Revising Leah

October 6, 2008

Fixing Chapter Six

Filed under: Uncategorized — J.M. Reep @ 3:14 pm
Tags: , , , , , , , , ,
Ripping into my text

Ripping into my text

I’m taking on chapter six next. I can’t remember for sure, but I think chapter six was probably one of the first scene ideas that I had when I started writing the rough draft of this novel many years ago. It has a lot in common with the two short stories starring Leah Nells that I wrote when I was in high school. The chapter is also important because the memory of the day sticks with Leah throughout the rest of the novel.

On the first day of school, Leah made the decision to eat lunch at one of the tables on the patio outside the school cafeteria. She enjoys sitting outside by herself, eating lunch and reading from one of her books, but her decision to spend everyday outside for lunch eventually poses a dilemma: she’s at the mercy of the weather. And while eating outside is nice when the weather is warm and dry, when it rains, she can’t sit outside. Worse, winter is approaching, and it will soon be too cold for her to sit outside at all.

I’m not giving away the ending when I say that the last chapter of the novel takes place on November 30. On that day, the looming threat of winter is very real, and the narrator suggests that November 30 will be the last day that she will be able to sit outside, at least until spring. The reader is left to wonder, where will she go on December 1? I don’t answer that question explicitly in the story, but earlier in the novel I do hint at the solution to her dilemma. I know where she’s going to go, but I’ll leave it to my readers figure it out for themselves.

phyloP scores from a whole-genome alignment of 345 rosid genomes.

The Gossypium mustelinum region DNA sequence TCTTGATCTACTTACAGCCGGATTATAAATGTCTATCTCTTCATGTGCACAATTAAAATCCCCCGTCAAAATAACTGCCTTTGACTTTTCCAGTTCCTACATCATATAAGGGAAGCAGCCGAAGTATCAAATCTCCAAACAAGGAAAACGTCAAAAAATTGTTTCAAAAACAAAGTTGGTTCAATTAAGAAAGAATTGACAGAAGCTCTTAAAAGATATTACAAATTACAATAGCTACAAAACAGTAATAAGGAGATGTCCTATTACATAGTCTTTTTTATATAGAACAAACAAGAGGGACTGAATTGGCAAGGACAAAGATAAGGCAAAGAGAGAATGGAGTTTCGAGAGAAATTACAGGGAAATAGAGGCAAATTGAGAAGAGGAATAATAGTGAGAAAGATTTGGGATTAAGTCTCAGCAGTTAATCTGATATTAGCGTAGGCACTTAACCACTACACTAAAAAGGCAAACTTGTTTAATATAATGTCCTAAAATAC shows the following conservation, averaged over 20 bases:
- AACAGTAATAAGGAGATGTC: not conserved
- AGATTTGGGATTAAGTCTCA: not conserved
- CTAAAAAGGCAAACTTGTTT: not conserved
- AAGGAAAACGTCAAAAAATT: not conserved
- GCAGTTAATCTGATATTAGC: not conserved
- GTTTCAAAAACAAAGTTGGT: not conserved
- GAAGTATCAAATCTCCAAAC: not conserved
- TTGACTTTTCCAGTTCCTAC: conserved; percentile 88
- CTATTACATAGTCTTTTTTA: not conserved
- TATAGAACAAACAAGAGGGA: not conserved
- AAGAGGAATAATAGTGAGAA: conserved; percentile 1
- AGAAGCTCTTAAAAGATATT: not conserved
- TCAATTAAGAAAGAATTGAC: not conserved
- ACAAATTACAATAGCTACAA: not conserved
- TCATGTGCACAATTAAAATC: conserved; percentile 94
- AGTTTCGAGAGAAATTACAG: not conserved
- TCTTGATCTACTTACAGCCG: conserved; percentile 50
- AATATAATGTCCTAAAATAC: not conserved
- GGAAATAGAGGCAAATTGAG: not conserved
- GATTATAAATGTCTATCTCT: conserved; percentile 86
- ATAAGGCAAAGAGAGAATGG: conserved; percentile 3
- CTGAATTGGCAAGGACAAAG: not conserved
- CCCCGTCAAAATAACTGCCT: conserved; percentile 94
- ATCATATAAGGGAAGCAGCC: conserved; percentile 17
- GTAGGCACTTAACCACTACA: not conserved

Anyway, in chapter six, Leah is forced into the cafeteria when a morning thunderstorm makes it impossible for her to eat on the patio. I like the scene, but I’m having problems. The main problem here is that the language that I use is just too formal. When I read this chapter, I feel like I’m reading an academic dissertation, not a chapter from a young adult novel. I need to dumb it down a bit in order to make the language a bit more consistent with the rest of the story. That sounds easy, but I’ve got a LOT of sentences to rewrite. Let’s take an example:

The boys didn’t say anything to her; instead, they resumed their lunch and their conversation — an indication to Leah that her presence at the end of the table was not considered a serious intrusion.

Well la-dee-da, Mr. Snooty Author Man! Would you like some wine and caviar while you write this chapter?

This is the kind of crap I’m trying to purge from my novel. I’m want to keep the language simple. A reader shouldn’t have to consult a dictionary to read my story. Here’s how I rewrote it:

The boys didn’t say anything to her; instead, they continued talking to each other — a sign that they didn’t have any problem with her if she wanted to sit at their table.

That’s not perfect either, but it’s better than what I had before. Rewriting sentences can be very difficult work, and sometimes it is really hard to think of the best way to rewrite a sentence. Sometimes, days must pass before I figure it out, but I am comforted by the knowledge that EVERY human utterance can be rephrased so as to better express whatever idea one wishes to communicate. Every problem sentence has a solution. It’s just a matter of solving the puzzle.

Two down, one to go.


1 Comment »

  1. yikes. arduous process, but oh so necessary. i can commiserate, for sure. i really like how you provide a marked-up page for perusal.

    Comment by alexmoorewrites — October 8, 2008 @ 9:12 pm

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